Alyosha began refusing the liqueur.
"Never mind. If you won't have it, we will," said Fyodor Pavlovitch, beaming.
"But stay- have you dined?"
"Yes," answered Alyosha, who had in truth only eaten a piece of bread an_runk a glass of kvass in the Father Superior's kitchen. "Though I should b_leased to have some hot coffee."
"Bravo, my darling! He'll have some coffee. Does it want warming? No, it'_oiling. It's capital coffee: Smerdyakov's making. My Smerdyakov's an artis_t coffee and at fish patties, and at fish soup, too. You must come one da_nd have some fish soup. Let me know beforehand… . But, stay; didn't I tel_ou this morning to come home with your mattress and pillow and all? Have yo_rought your mattress? He he he!"
"No, I haven't," said Alyosha, smiling, too.
"Ah, but you were frightened, you were frightened this morning, weren't you?
There, my darling, I couldn't do anything to vex you. Do you know, Ivan, _an't resist the way he looks one straight in the face and laughs? It makes m_augh all over. I'm so fond of him. Alyosha, let me give you my blessing- _ather's blessing."
Alyosha rose, but Fyodor Pavlovitch had already changed his mind.
"No, no," he said. "I'll just make the sign of the cross over you, for now.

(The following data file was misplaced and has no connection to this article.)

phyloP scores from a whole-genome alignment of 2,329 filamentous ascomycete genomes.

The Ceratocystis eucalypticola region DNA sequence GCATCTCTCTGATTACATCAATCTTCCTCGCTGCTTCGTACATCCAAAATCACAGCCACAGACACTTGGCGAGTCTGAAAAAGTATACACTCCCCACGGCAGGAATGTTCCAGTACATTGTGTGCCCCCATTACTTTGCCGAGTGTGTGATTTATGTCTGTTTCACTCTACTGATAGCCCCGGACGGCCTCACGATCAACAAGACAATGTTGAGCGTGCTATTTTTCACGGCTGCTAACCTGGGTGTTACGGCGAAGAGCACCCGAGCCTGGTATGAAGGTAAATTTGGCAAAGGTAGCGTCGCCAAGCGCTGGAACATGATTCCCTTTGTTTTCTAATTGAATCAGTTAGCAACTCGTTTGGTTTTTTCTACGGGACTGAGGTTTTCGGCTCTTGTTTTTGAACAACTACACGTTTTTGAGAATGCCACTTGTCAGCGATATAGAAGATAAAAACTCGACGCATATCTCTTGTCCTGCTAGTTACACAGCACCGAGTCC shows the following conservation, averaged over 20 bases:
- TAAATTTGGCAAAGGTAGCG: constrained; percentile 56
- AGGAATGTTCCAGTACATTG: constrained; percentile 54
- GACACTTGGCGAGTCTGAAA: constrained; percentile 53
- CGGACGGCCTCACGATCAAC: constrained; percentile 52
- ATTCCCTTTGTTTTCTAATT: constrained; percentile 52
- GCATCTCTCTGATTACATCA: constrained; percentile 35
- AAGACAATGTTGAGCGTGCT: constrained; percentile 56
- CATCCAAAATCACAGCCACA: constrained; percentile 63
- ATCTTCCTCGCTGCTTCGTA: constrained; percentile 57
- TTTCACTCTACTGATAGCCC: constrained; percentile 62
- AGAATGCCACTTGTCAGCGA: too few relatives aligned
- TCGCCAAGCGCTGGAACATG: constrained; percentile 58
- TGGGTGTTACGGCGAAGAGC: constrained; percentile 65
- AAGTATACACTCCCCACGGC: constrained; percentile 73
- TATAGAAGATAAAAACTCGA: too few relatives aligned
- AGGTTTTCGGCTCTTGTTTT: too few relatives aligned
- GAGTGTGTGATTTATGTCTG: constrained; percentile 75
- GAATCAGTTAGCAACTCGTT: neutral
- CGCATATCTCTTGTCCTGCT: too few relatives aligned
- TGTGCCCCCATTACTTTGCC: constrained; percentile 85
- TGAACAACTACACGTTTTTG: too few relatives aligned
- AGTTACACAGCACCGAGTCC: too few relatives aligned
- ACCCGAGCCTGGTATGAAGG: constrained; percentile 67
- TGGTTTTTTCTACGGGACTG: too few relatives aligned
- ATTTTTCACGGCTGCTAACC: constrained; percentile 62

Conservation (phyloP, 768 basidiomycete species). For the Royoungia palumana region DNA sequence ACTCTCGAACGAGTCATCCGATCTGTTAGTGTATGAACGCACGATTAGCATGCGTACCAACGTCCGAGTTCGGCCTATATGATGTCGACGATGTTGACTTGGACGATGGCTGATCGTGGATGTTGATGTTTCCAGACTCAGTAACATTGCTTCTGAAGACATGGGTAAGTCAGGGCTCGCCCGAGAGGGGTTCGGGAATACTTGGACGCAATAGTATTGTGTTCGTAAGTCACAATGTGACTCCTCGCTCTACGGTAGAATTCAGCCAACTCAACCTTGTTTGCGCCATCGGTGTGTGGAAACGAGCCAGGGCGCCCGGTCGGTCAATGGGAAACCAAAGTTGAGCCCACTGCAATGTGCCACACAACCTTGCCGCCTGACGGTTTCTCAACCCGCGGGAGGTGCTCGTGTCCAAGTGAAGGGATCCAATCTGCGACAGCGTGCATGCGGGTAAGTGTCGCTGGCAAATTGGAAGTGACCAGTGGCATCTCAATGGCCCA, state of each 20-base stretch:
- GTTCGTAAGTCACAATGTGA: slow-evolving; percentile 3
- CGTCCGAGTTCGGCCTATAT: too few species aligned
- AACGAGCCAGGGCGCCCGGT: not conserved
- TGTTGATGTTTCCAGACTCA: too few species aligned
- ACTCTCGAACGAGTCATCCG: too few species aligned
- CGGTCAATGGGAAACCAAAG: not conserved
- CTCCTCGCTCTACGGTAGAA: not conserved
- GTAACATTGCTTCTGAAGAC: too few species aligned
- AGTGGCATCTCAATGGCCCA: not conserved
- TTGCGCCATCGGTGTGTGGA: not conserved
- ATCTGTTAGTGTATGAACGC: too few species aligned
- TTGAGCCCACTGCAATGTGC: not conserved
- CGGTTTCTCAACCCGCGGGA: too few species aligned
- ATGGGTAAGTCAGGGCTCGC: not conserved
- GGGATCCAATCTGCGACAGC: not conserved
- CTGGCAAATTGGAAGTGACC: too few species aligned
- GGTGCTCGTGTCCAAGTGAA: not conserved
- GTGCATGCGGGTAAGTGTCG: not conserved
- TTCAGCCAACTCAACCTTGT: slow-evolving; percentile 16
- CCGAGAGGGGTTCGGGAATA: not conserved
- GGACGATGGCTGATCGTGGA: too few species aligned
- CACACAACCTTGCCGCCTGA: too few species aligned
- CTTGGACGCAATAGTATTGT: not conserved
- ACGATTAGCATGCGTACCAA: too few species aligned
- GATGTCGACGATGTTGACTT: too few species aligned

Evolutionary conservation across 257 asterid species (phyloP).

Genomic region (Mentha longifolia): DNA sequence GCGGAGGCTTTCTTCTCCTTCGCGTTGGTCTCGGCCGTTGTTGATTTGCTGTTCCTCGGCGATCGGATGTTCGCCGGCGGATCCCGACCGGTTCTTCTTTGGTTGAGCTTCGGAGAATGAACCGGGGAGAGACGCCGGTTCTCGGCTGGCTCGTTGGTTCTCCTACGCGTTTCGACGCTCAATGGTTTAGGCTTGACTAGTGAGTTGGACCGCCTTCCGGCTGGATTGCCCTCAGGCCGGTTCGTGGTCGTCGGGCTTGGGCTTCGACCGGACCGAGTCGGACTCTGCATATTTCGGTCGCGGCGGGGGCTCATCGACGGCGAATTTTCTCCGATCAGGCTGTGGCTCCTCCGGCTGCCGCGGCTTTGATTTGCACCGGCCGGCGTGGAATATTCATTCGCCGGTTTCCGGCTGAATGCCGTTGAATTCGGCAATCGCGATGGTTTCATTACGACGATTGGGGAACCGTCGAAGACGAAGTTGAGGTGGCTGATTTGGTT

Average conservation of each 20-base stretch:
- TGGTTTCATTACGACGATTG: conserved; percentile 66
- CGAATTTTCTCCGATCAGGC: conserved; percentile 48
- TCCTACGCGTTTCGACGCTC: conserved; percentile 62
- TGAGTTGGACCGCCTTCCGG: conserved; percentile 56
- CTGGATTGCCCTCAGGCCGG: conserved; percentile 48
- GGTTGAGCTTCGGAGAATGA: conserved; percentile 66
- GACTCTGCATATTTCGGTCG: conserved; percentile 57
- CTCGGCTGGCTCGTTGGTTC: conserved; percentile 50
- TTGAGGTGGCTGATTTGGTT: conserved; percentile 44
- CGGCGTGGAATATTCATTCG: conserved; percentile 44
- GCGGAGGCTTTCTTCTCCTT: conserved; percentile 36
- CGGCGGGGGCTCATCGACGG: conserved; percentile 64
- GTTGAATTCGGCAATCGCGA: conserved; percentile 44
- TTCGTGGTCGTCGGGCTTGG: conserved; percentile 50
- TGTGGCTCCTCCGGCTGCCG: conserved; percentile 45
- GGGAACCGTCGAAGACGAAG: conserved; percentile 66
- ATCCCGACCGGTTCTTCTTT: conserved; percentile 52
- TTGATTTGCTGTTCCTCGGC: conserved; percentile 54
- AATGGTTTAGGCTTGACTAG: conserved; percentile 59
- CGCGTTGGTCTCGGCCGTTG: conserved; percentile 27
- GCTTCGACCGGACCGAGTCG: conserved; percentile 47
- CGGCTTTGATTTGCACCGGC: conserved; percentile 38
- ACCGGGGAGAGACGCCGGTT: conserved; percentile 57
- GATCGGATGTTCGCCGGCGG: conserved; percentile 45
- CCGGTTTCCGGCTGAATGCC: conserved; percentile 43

Sit still. Now we've a treat for you, in your own line, too. It'll make yo_augh. Balaam's ass has begun talking to us here- and how he talks! How h_alks!
Balaam's ass, it appeared, was the valet, Smerdyakov. He was a young man o_bout four and twenty, remarkably unsociable and taciturn. Not that he was sh_r bashful. On the contrary, he was conceited and seemed to despise everybody.
But we must pause to say a few words about him now. He was brought up b_rigory and Marfa, but the boy grew up "with no sense of gratitude," a_rigory expressed it; he was an unfriendly boy, and seemed to look at th_orld mistrustfully. In his childhood he was very fond of hanging cats, an_urying them with great ceremony. He used to dress up in a sheet as though i_ere a surplice, and sang, and waved some object over the dead cat as thoug_t were a censer. All this he did on the sly, with the greatest secrecy.